The delayed start to the New Zealand ski season on Friday will be a fairly normal one with restrictions on the number of people using lifts at any one time or entering mountain restaurants and other buildings no longer an issue.

Ski areas had been planning their operations under the country’s ‘Level 2’ lockdown measures for months, which required social distancing and other operating restrictions for skiers and boarders, although the New Zealand government had already said that unlike re-opened ski areas in some countries, there would be no limit on the number of people outdoors on the slope so long as social distancing measures were in place.

It is believed some measures, like requiring contact tracing info for skiers visiting, may still be required, but that’s not currently clear, according to resort operators.

Now the country has moved to “near normal” level 1 however, even these measures are no longer required. It follows New Zealand’s successful suppression of the virus to date.  At the time of writing there have been no new cases in the country for more than a fortnight.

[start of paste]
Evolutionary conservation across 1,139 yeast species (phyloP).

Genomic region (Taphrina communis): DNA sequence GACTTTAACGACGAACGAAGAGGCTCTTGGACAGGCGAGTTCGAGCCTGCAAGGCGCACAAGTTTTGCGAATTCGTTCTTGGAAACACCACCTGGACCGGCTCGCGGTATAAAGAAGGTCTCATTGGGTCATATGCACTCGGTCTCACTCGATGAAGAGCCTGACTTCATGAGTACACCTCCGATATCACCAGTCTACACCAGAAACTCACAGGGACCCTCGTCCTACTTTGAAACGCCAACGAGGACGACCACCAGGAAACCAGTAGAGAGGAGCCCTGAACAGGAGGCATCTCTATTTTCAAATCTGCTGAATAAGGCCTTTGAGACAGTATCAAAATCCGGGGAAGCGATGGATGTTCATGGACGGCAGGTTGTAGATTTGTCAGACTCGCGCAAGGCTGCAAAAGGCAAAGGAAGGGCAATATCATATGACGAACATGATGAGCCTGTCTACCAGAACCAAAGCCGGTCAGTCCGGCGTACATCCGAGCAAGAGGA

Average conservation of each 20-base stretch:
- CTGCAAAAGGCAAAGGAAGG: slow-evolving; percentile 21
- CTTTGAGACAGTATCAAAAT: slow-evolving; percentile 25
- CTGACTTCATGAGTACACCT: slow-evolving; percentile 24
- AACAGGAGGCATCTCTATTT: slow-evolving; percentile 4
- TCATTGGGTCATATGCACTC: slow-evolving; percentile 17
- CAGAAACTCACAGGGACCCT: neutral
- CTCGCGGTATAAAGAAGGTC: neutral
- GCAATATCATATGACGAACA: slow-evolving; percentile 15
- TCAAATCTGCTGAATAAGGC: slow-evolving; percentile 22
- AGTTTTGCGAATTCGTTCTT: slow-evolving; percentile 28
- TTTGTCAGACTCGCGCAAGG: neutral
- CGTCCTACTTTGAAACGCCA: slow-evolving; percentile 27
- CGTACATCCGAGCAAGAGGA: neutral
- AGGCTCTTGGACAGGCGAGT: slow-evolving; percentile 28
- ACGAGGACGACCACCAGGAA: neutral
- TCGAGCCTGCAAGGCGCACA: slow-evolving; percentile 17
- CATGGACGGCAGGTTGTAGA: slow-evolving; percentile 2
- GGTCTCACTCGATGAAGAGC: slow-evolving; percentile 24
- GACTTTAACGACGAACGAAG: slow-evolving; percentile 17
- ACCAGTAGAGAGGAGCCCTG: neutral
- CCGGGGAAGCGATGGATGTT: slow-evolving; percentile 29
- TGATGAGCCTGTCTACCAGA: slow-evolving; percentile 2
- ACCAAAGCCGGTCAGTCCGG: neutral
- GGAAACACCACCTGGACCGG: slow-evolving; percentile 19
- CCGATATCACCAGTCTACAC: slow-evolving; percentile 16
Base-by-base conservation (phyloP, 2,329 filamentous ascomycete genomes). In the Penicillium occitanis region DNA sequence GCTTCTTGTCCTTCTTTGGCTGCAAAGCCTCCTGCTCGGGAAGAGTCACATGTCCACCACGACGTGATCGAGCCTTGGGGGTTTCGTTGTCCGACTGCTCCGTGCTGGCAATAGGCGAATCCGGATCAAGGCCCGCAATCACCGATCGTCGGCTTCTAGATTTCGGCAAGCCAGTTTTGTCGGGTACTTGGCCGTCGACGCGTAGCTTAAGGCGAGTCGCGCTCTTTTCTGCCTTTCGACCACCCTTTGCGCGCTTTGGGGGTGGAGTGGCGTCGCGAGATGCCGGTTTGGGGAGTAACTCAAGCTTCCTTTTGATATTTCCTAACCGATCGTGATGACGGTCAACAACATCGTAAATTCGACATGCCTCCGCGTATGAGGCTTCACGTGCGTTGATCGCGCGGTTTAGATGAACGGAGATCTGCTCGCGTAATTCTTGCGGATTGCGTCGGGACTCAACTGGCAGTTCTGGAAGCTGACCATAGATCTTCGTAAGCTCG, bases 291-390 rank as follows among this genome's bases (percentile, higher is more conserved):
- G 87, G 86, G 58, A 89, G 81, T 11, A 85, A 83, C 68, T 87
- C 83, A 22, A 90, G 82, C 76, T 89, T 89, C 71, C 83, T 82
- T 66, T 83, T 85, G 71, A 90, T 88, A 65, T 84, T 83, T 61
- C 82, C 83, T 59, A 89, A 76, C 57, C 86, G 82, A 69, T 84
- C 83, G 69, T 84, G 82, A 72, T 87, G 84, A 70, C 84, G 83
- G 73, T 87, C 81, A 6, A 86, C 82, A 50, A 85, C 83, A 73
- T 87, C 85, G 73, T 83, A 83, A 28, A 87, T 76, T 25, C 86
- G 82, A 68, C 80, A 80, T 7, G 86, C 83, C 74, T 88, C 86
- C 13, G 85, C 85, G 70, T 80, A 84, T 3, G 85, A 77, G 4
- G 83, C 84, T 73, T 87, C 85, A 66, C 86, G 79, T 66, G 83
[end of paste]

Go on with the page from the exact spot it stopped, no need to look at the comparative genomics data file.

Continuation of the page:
Last month ski areas announced opening dates that were a little later in June than planned and many planned reduced opening periods and midweek closures in low season. It is unclear whether this will now change, however New Zealand’s borders remain closed and the country’s ski areas do rely to a greater or lesser extent on income from international skiers in a normal winter.

New Zealand’s ski season is due to begin this Friday June 12th at Mt Hutt (*pictured above earlier this week). Mt Lyford is pictured top.

Coronet Peak is pictured below last weekend.